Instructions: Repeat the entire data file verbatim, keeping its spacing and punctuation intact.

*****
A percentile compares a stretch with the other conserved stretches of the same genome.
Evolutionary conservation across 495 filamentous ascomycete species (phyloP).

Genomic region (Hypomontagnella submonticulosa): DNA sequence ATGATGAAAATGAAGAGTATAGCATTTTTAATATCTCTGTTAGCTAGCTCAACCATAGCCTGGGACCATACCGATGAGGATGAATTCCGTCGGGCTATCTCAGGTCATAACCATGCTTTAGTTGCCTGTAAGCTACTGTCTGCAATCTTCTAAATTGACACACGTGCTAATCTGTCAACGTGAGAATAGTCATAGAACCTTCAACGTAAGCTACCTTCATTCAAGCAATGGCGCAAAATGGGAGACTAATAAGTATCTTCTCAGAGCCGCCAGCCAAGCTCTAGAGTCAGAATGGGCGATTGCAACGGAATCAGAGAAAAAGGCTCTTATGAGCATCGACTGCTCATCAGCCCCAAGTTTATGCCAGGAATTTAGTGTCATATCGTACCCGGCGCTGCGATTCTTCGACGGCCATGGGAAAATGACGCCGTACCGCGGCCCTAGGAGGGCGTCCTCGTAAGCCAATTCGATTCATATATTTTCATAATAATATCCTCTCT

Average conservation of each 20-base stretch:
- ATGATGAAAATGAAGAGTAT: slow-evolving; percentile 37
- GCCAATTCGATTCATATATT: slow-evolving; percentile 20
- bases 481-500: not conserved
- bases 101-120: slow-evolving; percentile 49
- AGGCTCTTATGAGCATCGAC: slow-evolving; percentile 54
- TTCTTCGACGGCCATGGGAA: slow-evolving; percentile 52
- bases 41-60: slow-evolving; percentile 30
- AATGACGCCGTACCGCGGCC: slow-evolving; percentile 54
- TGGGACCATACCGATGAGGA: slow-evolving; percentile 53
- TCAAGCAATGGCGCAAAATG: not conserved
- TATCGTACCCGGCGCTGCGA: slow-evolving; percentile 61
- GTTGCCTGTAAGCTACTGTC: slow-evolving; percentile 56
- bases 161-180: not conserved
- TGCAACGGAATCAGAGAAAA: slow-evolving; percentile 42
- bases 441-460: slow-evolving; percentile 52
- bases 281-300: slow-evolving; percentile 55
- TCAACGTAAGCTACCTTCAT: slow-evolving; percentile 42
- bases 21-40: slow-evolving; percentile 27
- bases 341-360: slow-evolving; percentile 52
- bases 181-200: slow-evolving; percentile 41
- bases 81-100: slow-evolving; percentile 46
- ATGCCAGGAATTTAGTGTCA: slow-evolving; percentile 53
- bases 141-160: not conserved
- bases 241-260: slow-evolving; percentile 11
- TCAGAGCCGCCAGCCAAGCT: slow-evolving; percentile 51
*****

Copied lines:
A percentile compares a stretch with the other conserved stretches of the same genome.
Evolutionary conservation across 495 filamentous ascomycete species (phyloP).

Genomic region (Hypomontagnella submonticulosa): DNA sequence ATGATGAAAATGAAGAGTATAGCATTTTTAATATCTCTGTTAGCTAGCTCAACCATAGCCTGGGACCATACCGATGAGGATGAATTCCGTCGGGCTATCTCAGGTCATAACCATGCTTTAGTTGCCTGTAAGCTACTGTCTGCAATCTTCTAAATTGACACACGTGCTAATCTGTCAACGTGAGAATAGTCATAGAACCTTCAACGTAAGCTACCTTCATTCAAGCAATGGCGCAAAATGGGAGACTAATAAGTATCTTCTCAGAGCCGCCAGCCAAGCTCTAGAGTCAGAATGGGCGATTGCAACGGAATCAGAGAAAAAGGCTCTTATGAGCATCGACTGCTCATCAGCCCCAAGTTTATGCCAGGAATTTAGTGTCATATCGTACCCGGCGCTGCGATTCTTCGACGGCCATGGGAAAATGACGCCGTACCGCGGCCCTAGGAGGGCGTCCTCGTAAGCCAATTCGATTCATATATTTTCATAATAATATCCTCTCT

Average conservation of each 20-base stretch:
- ATGATGAAAATGAAGAGTAT: slow-evolving; percentile 37
- GCCAATTCGATTCATATATT: slow-evolving; percentile 20
- bases 481-500: not conserved
- bases 101-120: slow-evolving; percentile 49
- AGGCTCTTATGAGCATCGAC: slow-evolving; percentile 54
- TTCTTCGACGGCCATGGGAA: slow-evolving; percentile 52
- bases 41-60: slow-evolving; percentile 30
- AATGACGCCGTACCGCGGCC: slow-evolving; percentile 54
- TGGGACCATACCGATGAGGA: slow-evolving; percentile 53
- TCAAGCAATGGCGCAAAATG: not conserved
- TATCGTACCCGGCGCTGCGA: slow-evolving; percentile 61
- GTTGCCTGTAAGCTACTGTC: slow-evolving; percentile 56
- bases 161-180: not conserved
- TGCAACGGAATCAGAGAAAA: slow-evolving; percentile 42
- bases 441-460: slow-evolving; percentile 52
- bases 281-300: slow-evolving; percentile 55
- TCAACGTAAGCTACCTTCAT: slow-evolving; percentile 42
- bases 21-40: slow-evolving; percentile 27
- bases 341-360: slow-evolving; percentile 52
- bases 181-200: slow-evolving; percentile 41
- bases 81-100: slow-evolving; percentile 46
- ATGCCAGGAATTTAGTGTCA: slow-evolving; percentile 53
- bases 141-160: not conserved
- bases 241-260: slow-evolving; percentile 11
- TCAGAGCCGCCAGCCAAGCT: slow-evolving; percentile 51